On the weekend of April 16-18, Sikhs in Central Florida celebrated Vaisakhi, one of the most significant annual events on their religious calendar. But this year they “celebrated” with heavy hearts.
Sikhs throughout our nation were understandably devastated by the death of four members of their faith tradition in a late-night mass shooting on April 15 at a FedEx facility near the main airport at Indianapolis.
Although we all have sinking hearts at the news of yet another mass shooting, any common denominator that goes beyond our basic bond of shared humanity, tying us even closer to the victims, makes the horror all the more real.
And when within the victim group there are those with whom we identify intimately by race, religion or ethnicity — and even more so when our affinity group has been subjected to marginalization, mistreatment, hate crimes or terrorist attack — the fear and anxiety that come to the surface are palpable.
At this point, we don’t know if Sikhs were specifically targeted in Indianapolis, or if they were merely in a place where someone chose to go on a lethal rampage. In fact, we don’t know if any of the victims were specifically targeted because of some grudge.
Nor do we know if the FedEx facility was associated with a grievance in the mind of the shooter. He may have merely thought the facility would be a perfect venue to perpetrate the massacre he had in mind.
What we do know is this: When people with mental illness or otherwise twisted perspectives give in to their dastardly impulses, the ripples extend far, and the impact can’t be quantified.
And when people from groups that have been the victims of hate crimes or terrorism are even incidental victims of a crime, the resultant communal fear and anxiety that they feel is no different from what hate has already inflicted.
The passage of time hasn’t erased the collective pain the U.S. Sikh community experienced when one of their own — a gas station owner in Mesa, Ariz. —was murdered in a hate crime by a man who reportedly told friends the day of the 9-11 terrorist attacks that he was “going to go out and shoot some towel-heads.” Four days later, the hate-filled extremist followed through on his threat.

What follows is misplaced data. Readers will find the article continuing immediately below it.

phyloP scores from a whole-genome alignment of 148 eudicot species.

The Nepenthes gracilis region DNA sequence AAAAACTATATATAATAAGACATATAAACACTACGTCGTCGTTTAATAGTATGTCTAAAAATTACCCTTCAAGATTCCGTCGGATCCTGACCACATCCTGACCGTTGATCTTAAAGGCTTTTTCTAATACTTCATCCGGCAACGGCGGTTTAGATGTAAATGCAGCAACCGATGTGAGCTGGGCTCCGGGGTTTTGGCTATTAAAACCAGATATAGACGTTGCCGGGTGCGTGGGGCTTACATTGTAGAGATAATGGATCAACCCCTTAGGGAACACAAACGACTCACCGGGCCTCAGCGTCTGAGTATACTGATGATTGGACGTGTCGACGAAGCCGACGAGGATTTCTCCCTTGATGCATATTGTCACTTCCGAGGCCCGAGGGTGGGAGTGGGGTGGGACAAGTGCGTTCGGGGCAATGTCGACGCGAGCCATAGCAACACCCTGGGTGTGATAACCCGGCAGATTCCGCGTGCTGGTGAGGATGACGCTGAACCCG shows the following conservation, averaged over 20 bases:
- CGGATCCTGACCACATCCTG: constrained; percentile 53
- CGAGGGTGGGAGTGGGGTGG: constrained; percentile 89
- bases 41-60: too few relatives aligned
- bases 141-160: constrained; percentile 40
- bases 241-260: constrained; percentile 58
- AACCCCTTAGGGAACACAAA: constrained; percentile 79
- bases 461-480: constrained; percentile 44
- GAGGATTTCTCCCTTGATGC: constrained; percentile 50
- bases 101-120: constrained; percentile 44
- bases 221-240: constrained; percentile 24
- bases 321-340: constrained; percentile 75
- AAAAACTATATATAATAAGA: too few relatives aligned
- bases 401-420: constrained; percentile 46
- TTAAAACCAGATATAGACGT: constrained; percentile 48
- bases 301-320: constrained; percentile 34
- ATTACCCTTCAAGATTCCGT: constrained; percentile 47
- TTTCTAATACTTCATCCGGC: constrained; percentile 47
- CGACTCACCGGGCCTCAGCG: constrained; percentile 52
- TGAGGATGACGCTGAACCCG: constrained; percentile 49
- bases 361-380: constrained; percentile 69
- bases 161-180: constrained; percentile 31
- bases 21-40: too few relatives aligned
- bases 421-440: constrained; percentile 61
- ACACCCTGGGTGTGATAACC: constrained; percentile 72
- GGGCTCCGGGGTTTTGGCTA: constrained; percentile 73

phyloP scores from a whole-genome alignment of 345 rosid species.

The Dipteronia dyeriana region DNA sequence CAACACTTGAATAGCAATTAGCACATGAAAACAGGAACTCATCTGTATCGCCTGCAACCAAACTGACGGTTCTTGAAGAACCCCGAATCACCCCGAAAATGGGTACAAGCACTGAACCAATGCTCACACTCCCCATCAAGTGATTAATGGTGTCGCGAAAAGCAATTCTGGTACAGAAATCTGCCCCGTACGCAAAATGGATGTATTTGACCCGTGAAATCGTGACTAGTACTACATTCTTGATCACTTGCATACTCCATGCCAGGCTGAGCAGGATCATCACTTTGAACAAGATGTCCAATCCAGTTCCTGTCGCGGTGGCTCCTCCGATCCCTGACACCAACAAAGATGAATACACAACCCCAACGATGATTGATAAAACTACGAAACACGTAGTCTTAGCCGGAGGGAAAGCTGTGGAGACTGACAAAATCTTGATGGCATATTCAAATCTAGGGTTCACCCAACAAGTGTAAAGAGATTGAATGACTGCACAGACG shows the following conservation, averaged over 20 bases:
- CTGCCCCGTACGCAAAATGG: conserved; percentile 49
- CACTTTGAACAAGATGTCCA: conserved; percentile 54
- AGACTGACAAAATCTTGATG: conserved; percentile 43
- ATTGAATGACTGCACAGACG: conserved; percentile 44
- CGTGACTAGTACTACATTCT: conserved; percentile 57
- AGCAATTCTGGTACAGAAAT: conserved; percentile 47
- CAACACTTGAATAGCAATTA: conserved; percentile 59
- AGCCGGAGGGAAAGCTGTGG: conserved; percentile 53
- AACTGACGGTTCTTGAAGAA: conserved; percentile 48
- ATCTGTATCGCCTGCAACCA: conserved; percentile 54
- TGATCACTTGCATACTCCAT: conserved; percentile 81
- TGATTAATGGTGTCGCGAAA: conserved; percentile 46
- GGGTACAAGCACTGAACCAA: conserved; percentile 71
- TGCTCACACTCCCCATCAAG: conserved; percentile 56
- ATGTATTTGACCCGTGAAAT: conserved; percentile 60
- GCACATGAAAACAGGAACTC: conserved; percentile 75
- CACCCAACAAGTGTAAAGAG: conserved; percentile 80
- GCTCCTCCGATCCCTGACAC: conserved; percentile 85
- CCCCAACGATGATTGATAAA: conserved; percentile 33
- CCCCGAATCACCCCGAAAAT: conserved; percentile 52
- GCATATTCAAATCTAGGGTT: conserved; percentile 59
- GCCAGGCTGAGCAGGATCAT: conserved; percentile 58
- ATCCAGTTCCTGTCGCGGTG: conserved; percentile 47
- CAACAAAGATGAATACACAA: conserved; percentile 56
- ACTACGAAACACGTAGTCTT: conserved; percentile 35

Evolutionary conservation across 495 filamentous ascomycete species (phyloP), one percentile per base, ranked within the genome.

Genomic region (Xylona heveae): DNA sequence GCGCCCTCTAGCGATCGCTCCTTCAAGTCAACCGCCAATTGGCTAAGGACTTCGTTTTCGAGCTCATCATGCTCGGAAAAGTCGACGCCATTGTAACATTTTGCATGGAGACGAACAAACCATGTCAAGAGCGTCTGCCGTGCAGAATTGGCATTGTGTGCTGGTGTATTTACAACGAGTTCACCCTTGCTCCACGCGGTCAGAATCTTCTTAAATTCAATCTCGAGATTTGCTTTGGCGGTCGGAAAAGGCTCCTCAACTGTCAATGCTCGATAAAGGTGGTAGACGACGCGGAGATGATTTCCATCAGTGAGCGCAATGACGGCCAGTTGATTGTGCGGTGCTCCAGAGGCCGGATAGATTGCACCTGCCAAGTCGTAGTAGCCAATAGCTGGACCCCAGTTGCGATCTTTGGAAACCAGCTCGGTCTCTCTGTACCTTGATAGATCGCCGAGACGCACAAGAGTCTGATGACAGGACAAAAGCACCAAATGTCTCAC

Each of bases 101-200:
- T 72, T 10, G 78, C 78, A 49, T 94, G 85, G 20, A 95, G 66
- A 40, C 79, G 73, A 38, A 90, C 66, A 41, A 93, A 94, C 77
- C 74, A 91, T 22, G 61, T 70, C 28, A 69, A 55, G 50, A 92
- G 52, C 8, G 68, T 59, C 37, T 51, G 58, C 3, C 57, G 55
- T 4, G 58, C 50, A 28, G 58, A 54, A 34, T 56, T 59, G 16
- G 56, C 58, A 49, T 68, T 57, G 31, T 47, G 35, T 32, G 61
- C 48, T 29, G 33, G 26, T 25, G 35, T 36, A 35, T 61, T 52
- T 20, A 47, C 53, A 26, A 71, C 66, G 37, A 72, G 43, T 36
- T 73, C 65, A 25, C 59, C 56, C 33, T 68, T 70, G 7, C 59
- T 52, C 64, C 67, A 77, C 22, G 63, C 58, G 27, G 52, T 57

Balbir Singh Sodhi, who had a beard and wore a turban as part of his Sikh faith, seemed to fit the profile the revenge-seeker was looking for —even though no Sikh was involved in any way in the terrorist atrocities of 9-11.
Nor have American Sikhs recovered from the mass shooting that robbed them of six of their own when a hate-filled white supremacist stormed the Sikh gurdwara (temple) in Oak Creek, Wis., on Aug. 5, 2012.
And then there was the case in 2013 of the Sikh man who was shot by the occupants of a passing pickup in Port Orange. Fortunately, he survived, though he was seriously wounded.
Less than a year ago, Dr. Amit Pal Singh Saini, chairman of the Sikh Society of Central Florida, discovered that an obscene comment about Sikhs had been spray-painted on his car while parked at his home in Oviedo. It was done in broad daylight.
This is but a sampling of what Sikhs have gone through. It’s also an example of what many other minorities have experienced. Repeatedly.
Terrorism, hate crimes, mistreatment — all are manifestations of the same evil. They differ in scale but not in substance. What makes them so insidious is that they inflict inescapable pain and anxiety on the entire targeted group, not just the direct victims.
Admittedly, we as individuals are limited in what we can do to stop deliberate acts of hate. But we’re not limited in showing solidarity and offering encouragement when segments of our society that too often have been marginalized are forced to relive fears and anxieties they’d much prefer to be able to forget.
James Coffin is executive director of the Interfaith Council of Central Florida.